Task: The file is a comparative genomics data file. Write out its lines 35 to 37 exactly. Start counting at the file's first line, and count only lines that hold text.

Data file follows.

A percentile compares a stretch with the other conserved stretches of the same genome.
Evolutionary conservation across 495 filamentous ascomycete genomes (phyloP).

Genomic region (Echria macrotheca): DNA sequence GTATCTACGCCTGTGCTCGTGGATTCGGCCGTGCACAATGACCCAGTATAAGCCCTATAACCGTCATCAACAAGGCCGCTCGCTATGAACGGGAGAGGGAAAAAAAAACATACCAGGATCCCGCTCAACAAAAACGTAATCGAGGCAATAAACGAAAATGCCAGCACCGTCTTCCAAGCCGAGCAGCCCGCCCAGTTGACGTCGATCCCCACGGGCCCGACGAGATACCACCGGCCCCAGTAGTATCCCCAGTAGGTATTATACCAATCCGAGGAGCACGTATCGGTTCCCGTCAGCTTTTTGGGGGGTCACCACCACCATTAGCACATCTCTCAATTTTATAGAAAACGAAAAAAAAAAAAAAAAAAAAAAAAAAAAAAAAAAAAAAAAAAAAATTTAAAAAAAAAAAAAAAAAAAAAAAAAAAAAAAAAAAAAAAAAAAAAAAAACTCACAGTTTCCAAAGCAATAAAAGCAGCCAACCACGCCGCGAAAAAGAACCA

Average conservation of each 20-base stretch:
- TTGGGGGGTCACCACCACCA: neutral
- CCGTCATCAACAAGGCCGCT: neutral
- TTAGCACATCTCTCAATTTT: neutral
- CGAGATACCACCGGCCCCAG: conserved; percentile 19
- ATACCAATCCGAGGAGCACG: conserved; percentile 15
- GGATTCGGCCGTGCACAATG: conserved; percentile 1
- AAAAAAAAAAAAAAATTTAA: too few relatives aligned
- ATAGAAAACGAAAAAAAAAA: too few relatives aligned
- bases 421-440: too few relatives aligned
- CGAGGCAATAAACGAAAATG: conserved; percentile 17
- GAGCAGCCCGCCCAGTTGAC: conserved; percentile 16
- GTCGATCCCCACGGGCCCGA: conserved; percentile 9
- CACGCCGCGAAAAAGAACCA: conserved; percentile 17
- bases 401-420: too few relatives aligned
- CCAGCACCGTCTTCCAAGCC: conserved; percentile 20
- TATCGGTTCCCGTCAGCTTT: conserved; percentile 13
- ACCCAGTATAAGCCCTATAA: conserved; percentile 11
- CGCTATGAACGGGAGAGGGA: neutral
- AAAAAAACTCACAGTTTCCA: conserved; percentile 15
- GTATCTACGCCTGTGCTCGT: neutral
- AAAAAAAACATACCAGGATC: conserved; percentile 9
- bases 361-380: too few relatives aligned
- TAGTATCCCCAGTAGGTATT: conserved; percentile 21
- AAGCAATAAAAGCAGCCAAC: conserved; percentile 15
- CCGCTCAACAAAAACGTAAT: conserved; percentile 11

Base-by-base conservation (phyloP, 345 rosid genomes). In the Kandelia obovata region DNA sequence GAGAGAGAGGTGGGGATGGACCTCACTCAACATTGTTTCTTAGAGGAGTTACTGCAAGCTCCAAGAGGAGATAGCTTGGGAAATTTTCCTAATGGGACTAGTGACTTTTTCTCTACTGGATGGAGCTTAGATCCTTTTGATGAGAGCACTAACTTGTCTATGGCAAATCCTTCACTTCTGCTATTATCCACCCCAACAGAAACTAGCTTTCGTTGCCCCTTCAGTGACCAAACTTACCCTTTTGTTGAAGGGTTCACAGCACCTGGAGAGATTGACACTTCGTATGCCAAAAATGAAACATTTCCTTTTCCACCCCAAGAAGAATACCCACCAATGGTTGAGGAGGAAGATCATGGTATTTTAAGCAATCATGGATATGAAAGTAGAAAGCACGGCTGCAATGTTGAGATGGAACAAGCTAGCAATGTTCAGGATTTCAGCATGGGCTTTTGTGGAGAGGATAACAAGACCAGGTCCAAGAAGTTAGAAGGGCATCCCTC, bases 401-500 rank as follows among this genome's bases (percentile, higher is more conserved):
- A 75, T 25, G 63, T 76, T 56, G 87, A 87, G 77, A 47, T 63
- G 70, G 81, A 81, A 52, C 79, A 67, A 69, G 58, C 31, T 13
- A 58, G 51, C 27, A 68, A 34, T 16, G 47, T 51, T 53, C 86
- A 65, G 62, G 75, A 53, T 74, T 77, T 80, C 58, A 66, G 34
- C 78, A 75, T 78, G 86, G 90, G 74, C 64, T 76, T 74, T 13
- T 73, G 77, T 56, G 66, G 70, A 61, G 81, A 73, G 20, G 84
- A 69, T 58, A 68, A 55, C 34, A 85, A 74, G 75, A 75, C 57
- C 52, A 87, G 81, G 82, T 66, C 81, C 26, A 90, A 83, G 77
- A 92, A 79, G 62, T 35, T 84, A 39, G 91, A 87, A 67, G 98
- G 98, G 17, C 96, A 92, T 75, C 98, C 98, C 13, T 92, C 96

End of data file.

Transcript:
- C 78, A 75, T 78, G 86, G 90, G 74, C 64, T 76, T 74, T 13
- T 73, G 77, T 56, G 66, G 70, A 61, G 81, A 73, G 20, G 84
- A 69, T 58, A 68, A 55, C 34, A 85, A 74, G 75, A 75, C 57